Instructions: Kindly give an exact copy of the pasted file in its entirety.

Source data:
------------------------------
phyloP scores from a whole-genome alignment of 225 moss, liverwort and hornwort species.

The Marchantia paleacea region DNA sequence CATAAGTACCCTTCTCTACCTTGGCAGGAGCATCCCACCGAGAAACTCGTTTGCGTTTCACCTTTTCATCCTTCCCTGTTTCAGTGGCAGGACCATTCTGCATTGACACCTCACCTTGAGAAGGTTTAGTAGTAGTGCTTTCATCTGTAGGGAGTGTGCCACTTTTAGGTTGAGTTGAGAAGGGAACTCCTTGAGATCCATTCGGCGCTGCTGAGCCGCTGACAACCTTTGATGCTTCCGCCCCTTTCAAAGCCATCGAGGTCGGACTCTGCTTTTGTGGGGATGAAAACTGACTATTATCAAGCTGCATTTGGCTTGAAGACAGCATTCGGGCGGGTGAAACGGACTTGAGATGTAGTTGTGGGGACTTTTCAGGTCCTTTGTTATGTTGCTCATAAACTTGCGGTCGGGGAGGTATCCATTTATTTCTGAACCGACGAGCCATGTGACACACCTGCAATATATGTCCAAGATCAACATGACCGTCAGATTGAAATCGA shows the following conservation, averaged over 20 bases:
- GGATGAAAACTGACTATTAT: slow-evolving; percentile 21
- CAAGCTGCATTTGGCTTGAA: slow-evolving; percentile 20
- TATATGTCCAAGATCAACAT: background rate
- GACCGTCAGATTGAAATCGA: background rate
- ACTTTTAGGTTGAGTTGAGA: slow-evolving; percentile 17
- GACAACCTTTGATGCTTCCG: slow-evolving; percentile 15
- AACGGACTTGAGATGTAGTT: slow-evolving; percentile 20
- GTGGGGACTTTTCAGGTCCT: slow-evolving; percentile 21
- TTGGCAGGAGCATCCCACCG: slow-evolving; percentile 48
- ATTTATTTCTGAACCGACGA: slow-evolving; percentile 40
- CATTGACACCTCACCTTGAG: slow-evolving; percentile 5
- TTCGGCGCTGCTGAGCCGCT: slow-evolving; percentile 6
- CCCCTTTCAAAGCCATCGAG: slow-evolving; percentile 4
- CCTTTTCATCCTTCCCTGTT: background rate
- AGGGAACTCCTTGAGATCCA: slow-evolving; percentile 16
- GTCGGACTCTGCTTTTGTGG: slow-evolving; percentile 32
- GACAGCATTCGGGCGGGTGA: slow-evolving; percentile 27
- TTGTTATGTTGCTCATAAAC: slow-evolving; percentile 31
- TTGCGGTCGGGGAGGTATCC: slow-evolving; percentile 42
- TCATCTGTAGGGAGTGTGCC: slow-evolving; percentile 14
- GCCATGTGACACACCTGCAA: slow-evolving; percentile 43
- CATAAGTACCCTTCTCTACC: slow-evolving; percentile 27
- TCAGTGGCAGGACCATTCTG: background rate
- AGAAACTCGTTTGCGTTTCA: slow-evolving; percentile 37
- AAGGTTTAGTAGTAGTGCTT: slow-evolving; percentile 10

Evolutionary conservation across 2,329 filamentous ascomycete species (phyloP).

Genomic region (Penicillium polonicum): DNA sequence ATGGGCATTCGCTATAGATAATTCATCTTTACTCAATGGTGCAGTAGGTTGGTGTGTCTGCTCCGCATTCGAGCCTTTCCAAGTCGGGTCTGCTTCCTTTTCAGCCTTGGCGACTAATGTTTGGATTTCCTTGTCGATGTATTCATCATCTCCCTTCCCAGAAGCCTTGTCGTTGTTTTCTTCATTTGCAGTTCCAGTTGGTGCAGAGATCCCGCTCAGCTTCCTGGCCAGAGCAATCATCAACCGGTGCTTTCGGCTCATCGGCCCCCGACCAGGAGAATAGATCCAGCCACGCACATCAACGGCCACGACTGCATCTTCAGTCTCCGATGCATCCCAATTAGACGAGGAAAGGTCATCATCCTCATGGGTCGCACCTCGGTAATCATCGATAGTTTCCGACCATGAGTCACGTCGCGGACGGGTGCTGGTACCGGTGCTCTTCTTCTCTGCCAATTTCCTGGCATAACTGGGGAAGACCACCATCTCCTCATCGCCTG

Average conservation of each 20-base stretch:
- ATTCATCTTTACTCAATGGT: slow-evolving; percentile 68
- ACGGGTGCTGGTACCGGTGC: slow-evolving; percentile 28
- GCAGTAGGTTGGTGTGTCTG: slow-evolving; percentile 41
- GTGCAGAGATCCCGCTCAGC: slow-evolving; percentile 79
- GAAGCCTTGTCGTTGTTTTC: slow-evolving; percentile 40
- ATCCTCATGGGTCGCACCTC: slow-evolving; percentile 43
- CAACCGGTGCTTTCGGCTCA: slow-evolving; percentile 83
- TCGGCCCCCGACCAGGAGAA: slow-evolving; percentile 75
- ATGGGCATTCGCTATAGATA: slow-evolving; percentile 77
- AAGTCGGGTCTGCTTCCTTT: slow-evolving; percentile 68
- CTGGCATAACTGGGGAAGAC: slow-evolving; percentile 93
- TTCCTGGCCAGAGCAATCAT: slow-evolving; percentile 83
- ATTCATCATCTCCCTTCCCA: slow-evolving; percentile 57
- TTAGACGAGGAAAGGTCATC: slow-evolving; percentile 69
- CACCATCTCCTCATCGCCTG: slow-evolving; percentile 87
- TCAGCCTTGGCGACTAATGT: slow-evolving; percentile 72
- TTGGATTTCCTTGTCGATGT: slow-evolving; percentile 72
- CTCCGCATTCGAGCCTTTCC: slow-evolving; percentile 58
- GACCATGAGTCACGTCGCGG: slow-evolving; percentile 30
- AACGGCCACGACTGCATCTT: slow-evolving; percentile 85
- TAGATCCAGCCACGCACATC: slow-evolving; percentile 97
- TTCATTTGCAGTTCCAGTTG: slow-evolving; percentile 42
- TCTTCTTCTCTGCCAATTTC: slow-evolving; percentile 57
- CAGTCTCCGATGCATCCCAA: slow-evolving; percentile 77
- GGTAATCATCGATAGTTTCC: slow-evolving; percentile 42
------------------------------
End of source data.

phyloP scores from a whole-genome alignment of 225 moss, liverwort and hornwort species.

The Marchantia paleacea region DNA sequence CATAAGTACCCTTCTCTACCTTGGCAGGAGCATCCCACCGAGAAACTCGTTTGCGTTTCACCTTTTCATCCTTCCCTGTTTCAGTGGCAGGACCATTCTGCATTGACACCTCACCTTGAGAAGGTTTAGTAGTAGTGCTTTCATCTGTAGGGAGTGTGCCACTTTTAGGTTGAGTTGAGAAGGGAACTCCTTGAGATCCATTCGGCGCTGCTGAGCCGCTGACAACCTTTGATGCTTCCGCCCCTTTCAAAGCCATCGAGGTCGGACTCTGCTTTTGTGGGGATGAAAACTGACTATTATCAAGCTGCATTTGGCTTGAAGACAGCATTCGGGCGGGTGAAACGGACTTGAGATGTAGTTGTGGGGACTTTTCAGGTCCTTTGTTATGTTGCTCATAAACTTGCGGTCGGGGAGGTATCCATTTATTTCTGAACCGACGAGCCATGTGACACACCTGCAATATATGTCCAAGATCAACATGACCGTCAGATTGAAATCGA shows the following conservation, averaged over 20 bases:
- GGATGAAAACTGACTATTAT: slow-evolving; percentile 21
- CAAGCTGCATTTGGCTTGAA: slow-evolving; percentile 20
- TATATGTCCAAGATCAACAT: background rate
- GACCGTCAGATTGAAATCGA: background rate
- ACTTTTAGGTTGAGTTGAGA: slow-evolving; percentile 17
- GACAACCTTTGATGCTTCCG: slow-evolving; percentile 15
- AACGGACTTGAGATGTAGTT: slow-evolving; percentile 20
- GTGGGGACTTTTCAGGTCCT: slow-evolving; percentile 21
- TTGGCAGGAGCATCCCACCG: slow-evolving; percentile 48
- ATTTATTTCTGAACCGACGA: slow-evolving; percentile 40
- CATTGACACCTCACCTTGAG: slow-evolving; percentile 5
- TTCGGCGCTGCTGAGCCGCT: slow-evolving; percentile 6
- CCCCTTTCAAAGCCATCGAG: slow-evolving; percentile 4
- CCTTTTCATCCTTCCCTGTT: background rate
- AGGGAACTCCTTGAGATCCA: slow-evolving; percentile 16
- GTCGGACTCTGCTTTTGTGG: slow-evolving; percentile 32
- GACAGCATTCGGGCGGGTGA: slow-evolving; percentile 27
- TTGTTATGTTGCTCATAAAC: slow-evolving; percentile 31
- TTGCGGTCGGGGAGGTATCC: slow-evolving; percentile 42
- TCATCTGTAGGGAGTGTGCC: slow-evolving; percentile 14
- GCCATGTGACACACCTGCAA: slow-evolving; percentile 43
- CATAAGTACCCTTCTCTACC: slow-evolving; percentile 27
- TCAGTGGCAGGACCATTCTG: background rate
- AGAAACTCGTTTGCGTTTCA: slow-evolving; percentile 37
- AAGGTTTAGTAGTAGTGCTT: slow-evolving; percentile 10

Evolutionary conservation across 2,329 filamentous ascomycete species (phyloP).

Genomic region (Penicillium polonicum): DNA sequence ATGGGCATTCGCTATAGATAATTCATCTTTACTCAATGGTGCAGTAGGTTGGTGTGTCTGCTCCGCATTCGAGCCTTTCCAAGTCGGGTCTGCTTCCTTTTCAGCCTTGGCGACTAATGTTTGGATTTCCTTGTCGATGTATTCATCATCTCCCTTCCCAGAAGCCTTGTCGTTGTTTTCTTCATTTGCAGTTCCAGTTGGTGCAGAGATCCCGCTCAGCTTCCTGGCCAGAGCAATCATCAACCGGTGCTTTCGGCTCATCGGCCCCCGACCAGGAGAATAGATCCAGCCACGCACATCAACGGCCACGACTGCATCTTCAGTCTCCGATGCATCCCAATTAGACGAGGAAAGGTCATCATCCTCATGGGTCGCACCTCGGTAATCATCGATAGTTTCCGACCATGAGTCACGTCGCGGACGGGTGCTGGTACCGGTGCTCTTCTTCTCTGCCAATTTCCTGGCATAACTGGGGAAGACCACCATCTCCTCATCGCCTG

Average conservation of each 20-base stretch:
- ATTCATCTTTACTCAATGGT: slow-evolving; percentile 68
- ACGGGTGCTGGTACCGGTGC: slow-evolving; percentile 28
- GCAGTAGGTTGGTGTGTCTG: slow-evolving; percentile 41
- GTGCAGAGATCCCGCTCAGC: slow-evolving; percentile 79
- GAAGCCTTGTCGTTGTTTTC: slow-evolving; percentile 40
- ATCCTCATGGGTCGCACCTC: slow-evolving; percentile 43
- CAACCGGTGCTTTCGGCTCA: slow-evolving; percentile 83
- TCGGCCCCCGACCAGGAGAA: slow-evolving; percentile 75
- ATGGGCATTCGCTATAGATA: slow-evolving; percentile 77
- AAGTCGGGTCTGCTTCCTTT: slow-evolving; percentile 68
- CTGGCATAACTGGGGAAGAC: slow-evolving; percentile 93
- TTCCTGGCCAGAGCAATCAT: slow-evolving; percentile 83
- ATTCATCATCTCCCTTCCCA: slow-evolving; percentile 57
- TTAGACGAGGAAAGGTCATC: slow-evolving; percentile 69
- CACCATCTCCTCATCGCCTG: slow-evolving; percentile 87
- TCAGCCTTGGCGACTAATGT: slow-evolving; percentile 72
- TTGGATTTCCTTGTCGATGT: slow-evolving; percentile 72
- CTCCGCATTCGAGCCTTTCC: slow-evolving; percentile 58
- GACCATGAGTCACGTCGCGG: slow-evolving; percentile 30
- AACGGCCACGACTGCATCTT: slow-evolving; percentile 85
- TAGATCCAGCCACGCACATC: slow-evolving; percentile 97
- TTCATTTGCAGTTCCAGTTG: slow-evolving; percentile 42
- TCTTCTTCTCTGCCAATTTC: slow-evolving; percentile 57
- CAGTCTCCGATGCATCCCAA: slow-evolving; percentile 77
- GGTAATCATCGATAGTTTCC: slow-evolving; percentile 42